Journal 21; San Blas, Panama
June 18 - July 9, 2009
The San Blas Islands are an autonomous governed region within Panama controlled by the Kuna Indians. The Kunas have their own rules and regulations which includes the mandate that they may only marry within their tribe and not with outsiders. They also do not like to be referred to as ĎSan Blasí (from the European conquerors). They perfer the traditional Indian name, Kuna Yala (Yala = mountains, from where they once lived). The islands, and the shoreline, are like an Indian reservation. The villages are on tiny islands with houses made of vertical sticks and palm leaves for roofs (its amazing they donít leak water). The houses are sparse with virtually no furniture, just hammocks to sleep. The houses all have rainwater collection systems for drinking, washing, etc., and public outhouses have been built over the ocean.
Most of the women still dress in the traditional Kuna style. They have long skirts and shawls that are bright red; they wear beaded leg and arm bracelets and have one large gold ring pierced in their nose. Both men and women are quite small in stature. By contrast, Panamanians are either the skin color of most of Latin America or they have distinct African features.
The San Blas Archipelago is mostly uninhabited. There are dense villages on a few small islands, maybe a shack or two on other islands with a fisherman and family. The rest of the numerous tiny islands have no residents.
Fishing in small dugout canoes, ulus, is the main occupation. The fishermen rig up crude sails while more prosperous fishermen have Yamaha engines mounted on their dugouts. They use a big chunk of coral for an anchor. As a sign of the global changes, several Kunas paddled their ulus up to El Regalo and asked for us to charge their cell phones (which we did). Good grief, it seems you canít get too far from cellular towers. Women come alongside to sell molas, a traditional hand stitched cloth suitable for making pillows. They are always polite and shy and itís difficult to say Ďnoí but a few molas are sufficient. Some children have asked for sweets, which we donít have, but we give them pencils. One old man asked if I had any old Playboy magazines and another simply asked if we had an onion to share.
Small supply boats irregularly travel throughout the islands selling fresh vegetables, meat, eggs, beer, gasoline, diesel, phone cards, etc. Itís amazing how many items can be found inside their pangas (small craft). This was a very pleasant surprise for us as we didn't expect to get fresh vegetables until we got to the mainland.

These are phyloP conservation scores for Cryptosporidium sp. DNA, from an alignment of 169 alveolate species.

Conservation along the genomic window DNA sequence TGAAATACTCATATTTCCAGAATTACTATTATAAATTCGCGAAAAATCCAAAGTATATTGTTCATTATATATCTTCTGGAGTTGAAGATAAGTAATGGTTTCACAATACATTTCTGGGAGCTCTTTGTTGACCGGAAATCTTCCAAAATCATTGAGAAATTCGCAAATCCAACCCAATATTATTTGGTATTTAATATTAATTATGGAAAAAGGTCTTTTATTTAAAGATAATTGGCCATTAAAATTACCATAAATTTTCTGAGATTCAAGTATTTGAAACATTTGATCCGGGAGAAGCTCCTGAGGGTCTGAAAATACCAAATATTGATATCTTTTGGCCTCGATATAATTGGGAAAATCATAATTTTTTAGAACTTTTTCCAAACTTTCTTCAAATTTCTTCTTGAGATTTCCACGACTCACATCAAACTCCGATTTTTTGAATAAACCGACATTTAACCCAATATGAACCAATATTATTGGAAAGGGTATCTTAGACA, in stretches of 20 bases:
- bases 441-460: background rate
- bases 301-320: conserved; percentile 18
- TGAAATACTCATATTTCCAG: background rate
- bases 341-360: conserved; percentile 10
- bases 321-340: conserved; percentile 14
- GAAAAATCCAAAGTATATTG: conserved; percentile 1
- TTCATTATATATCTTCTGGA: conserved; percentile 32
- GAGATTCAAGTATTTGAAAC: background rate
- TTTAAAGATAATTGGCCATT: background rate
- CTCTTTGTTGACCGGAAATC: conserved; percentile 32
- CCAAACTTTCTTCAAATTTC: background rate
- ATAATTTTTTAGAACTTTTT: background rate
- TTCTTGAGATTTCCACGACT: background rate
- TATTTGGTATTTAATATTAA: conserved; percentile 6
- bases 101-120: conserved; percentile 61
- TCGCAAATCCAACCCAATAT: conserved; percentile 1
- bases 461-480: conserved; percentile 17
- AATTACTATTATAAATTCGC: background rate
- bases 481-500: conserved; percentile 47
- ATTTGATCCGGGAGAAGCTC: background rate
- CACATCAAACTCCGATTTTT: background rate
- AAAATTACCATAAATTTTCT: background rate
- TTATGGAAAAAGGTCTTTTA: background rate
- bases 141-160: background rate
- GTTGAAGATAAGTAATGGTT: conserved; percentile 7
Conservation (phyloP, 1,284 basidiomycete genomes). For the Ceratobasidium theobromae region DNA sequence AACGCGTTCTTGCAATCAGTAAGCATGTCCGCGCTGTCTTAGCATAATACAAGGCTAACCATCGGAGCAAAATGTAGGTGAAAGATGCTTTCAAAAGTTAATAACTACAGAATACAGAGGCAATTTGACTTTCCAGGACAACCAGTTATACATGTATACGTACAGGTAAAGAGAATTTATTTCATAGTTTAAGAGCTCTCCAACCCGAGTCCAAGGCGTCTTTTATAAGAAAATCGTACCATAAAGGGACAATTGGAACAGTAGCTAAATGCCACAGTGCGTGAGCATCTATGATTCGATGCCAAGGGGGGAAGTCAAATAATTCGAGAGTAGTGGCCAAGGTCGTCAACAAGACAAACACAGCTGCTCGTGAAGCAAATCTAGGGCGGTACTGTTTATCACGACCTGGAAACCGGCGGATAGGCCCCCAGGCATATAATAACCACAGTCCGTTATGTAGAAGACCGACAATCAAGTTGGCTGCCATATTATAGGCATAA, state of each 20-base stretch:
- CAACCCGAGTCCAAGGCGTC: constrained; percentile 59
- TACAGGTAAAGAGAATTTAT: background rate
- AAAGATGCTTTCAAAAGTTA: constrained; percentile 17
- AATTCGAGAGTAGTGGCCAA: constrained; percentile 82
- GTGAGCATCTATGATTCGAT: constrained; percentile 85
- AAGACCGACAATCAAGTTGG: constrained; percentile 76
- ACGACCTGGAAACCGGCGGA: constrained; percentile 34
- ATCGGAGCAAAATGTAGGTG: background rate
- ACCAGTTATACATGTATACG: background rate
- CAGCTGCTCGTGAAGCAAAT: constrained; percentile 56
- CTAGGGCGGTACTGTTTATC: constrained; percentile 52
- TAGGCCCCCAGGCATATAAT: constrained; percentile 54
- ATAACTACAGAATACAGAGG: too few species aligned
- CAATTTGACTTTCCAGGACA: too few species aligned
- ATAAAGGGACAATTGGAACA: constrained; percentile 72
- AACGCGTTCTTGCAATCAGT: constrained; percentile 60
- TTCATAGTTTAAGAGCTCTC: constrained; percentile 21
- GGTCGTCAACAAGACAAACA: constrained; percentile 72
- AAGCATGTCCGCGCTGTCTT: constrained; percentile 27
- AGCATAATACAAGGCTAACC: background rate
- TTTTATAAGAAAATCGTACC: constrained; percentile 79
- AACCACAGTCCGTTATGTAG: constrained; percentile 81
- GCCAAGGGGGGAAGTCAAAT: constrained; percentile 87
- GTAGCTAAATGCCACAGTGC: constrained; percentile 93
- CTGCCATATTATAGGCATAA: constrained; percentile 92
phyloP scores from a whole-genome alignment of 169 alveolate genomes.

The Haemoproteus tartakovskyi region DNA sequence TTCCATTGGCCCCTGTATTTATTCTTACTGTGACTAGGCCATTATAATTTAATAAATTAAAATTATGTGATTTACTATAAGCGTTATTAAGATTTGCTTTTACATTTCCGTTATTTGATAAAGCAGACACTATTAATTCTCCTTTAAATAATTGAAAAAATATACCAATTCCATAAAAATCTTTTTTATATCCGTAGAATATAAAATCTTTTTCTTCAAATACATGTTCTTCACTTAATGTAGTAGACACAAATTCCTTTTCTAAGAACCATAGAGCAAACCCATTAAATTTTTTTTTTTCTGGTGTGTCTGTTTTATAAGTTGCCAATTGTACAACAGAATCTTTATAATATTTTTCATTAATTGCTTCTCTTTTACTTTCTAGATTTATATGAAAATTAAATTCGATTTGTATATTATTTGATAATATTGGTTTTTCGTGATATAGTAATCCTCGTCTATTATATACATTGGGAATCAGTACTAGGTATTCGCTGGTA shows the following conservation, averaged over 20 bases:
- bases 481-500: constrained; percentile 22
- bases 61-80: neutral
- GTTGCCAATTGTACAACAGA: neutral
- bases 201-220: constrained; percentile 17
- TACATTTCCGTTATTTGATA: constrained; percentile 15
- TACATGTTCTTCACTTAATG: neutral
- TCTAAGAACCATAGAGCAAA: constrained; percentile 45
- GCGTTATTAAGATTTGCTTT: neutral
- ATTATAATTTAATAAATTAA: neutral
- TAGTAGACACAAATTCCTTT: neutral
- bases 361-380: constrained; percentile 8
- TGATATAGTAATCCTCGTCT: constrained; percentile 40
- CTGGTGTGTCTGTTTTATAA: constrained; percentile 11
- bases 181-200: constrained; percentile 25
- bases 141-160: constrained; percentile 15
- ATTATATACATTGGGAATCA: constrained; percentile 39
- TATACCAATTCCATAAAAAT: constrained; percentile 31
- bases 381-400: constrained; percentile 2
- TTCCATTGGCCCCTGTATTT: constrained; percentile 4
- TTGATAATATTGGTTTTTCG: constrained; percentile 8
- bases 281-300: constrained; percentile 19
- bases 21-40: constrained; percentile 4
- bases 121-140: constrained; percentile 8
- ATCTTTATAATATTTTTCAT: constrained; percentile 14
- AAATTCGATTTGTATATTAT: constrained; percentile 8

Kuna Yala is attractive to cruisers due to the safety and serenity of the environment. Every island could be part of a Corona beer ad. Panama has never experienced a hurricane, itís too far south. The shores are protected by a series of barrier reefs that create flat seas and crystal clear water (we can see our anchor in 40í of water). If you wish to go to Panama City by road it is by 4-wheel drive, but there are small, daily commuter flights. There is virtually no crime, which few places in the world can make that claim. Another attraction is the cost. On our first day of arriving, I bought a huge king crab for US$3 and it was delicious. A few nights later I bought lobster for $6.
San Blas cruisers regularly get together for pot luck suppers, Monday Happy Hours ashore and special celebrations like Fatherís Day & 4th of July. Often grandchildren are visiting and they always find ways of entertaining themselves. Soccer, crab hunting and conch blowing seem to be the favorites.
The downside is there is no internet service. We listen to NPR News via the Armed Forces Radio network on SSB to keep us informed. There are no laundry services but we discovered ten washing machines on board; five are located on each of JoDonís hands. JoDon was hand washing a load of laundry last week, and she rhetorically asked, ďAnd I went to college for this?Ē It was one of the few times in my life that I had enough sense to keep my mouth shut and not then mention the value of a University of Oklahoma education.
We have left Kuna Yala now and are heading to Colůn, Panama for haul out. At that time we will fly home to be with friends and family. We will be returning to Panama in early August. In the meantime, as they say, ďThe party continues, just the locations change.Ē
Fair winds to all,
Brian and JoDon
One of the regularly approaching storms off Dog Island, San Blas, Panama.